Will Apple Take Root in Walmart?
Apple's branded retail stores have been very good to the company. They're destinations not just for buying products, but also sampling the company's newest devices and getting support and service. But as Apple extends its retail reach, it's putting more products on the shelves of third-party retailers. Can a store like Walmart generate the same brand loyalty as Apple's famous iStores?
May 9, 2012 5:00 AM PT
Forbes released its annual list of the largest corporations in the U.S. this week, and Apple had the biggest increase. It jumped from the 35th spot in 2011 to finish 17th on this year's list, which ranks companies on the basis of revenue.
Apple still hasn't climbed into the ranks of Exxon Mobil, Walmart or General Electric when it comes to cash flow, but in the tech world, only HP was ahead of Apple on the list.
Apple's recent sales records and steady climb higher on the list of America's biggest money-makers is thanks in part to its branded retail stores, which emphasize a unique customer experience. But it seems that Apple may intend to extend its reach further by partnering with retailers that have much larger footprints.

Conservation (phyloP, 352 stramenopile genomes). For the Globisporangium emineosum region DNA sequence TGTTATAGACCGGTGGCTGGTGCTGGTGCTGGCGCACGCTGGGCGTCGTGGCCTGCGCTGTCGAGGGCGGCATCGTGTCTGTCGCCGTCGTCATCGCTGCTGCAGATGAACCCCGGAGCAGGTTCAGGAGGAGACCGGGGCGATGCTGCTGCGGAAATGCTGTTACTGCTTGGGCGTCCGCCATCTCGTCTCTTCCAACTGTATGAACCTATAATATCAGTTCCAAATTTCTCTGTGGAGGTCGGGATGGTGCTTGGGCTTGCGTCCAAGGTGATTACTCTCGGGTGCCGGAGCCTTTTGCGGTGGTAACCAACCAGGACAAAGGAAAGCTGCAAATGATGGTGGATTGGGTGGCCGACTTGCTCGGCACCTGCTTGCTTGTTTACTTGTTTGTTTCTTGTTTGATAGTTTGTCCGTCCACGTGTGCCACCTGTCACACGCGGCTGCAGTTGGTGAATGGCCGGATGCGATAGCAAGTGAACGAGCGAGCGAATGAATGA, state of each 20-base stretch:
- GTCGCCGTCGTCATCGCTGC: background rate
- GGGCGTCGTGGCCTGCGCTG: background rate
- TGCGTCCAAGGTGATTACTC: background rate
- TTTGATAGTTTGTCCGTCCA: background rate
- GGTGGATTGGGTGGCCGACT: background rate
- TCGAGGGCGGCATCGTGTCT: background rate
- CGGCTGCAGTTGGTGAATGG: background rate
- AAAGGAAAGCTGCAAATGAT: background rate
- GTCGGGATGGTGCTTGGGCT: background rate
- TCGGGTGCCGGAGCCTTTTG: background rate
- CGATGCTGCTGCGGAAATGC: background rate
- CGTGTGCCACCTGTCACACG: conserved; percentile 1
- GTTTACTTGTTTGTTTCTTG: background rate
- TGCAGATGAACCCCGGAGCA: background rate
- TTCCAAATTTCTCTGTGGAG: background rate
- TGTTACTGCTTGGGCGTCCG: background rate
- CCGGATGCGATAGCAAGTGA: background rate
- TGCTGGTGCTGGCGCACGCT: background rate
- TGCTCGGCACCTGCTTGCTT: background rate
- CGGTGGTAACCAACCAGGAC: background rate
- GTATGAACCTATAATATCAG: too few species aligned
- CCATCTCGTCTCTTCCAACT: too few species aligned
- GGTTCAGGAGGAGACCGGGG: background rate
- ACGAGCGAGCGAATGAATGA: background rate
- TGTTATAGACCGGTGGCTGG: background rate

Spreading the Retail Love
In Apple stores, shoppers are encouraged to touch and sample products, and traditional cash registers and lines don't exist. Retail experience and customer service are paramount. That experience is part of Apple's broader strategy of increasing brand loyalty, Leslie Hand, research director at IDC Retail Insights, told MacNewsWorld.
"Apple has incredible sales per square foot in its stores because of the combination of products and service," she said.
But while Apple is increasing its retail presence, many less populated areas still don't have an Apple store. So the company is branching out to other retailers to drive more mainstream sales. Walmart and Target are two of the major retailers offering expanded lines of Apple products in addition to their regular electronic lineup. Both stores are hoping that with more iPods, iPhones and iPads, overall traffic and sales will increase as well, according to a report this week from The Wall Street Journal.
Increased sales could be a winning situation for Apple too, but an iPad sale in a Walmart might not generate the same brand loyalty that it would in an Apple store, said Hand. She questioned whether or not a mini Apple store within a Walmart could offer the same automated checkout line, EasyPay options, device setup and support that is almost guaranteed at a true Apple retail store.
"I have concerns about a strategy that expects products alone to draw traffic. The jury is still out for me, because I have not yet seen an implementation of an Apple store within a store that delivered Apple retail service," she said.
Meanwhile, in Lawsuit Land ...
Elsewhere, the stakes are climbing ever higher in the company's ongoing patent war with Samsung.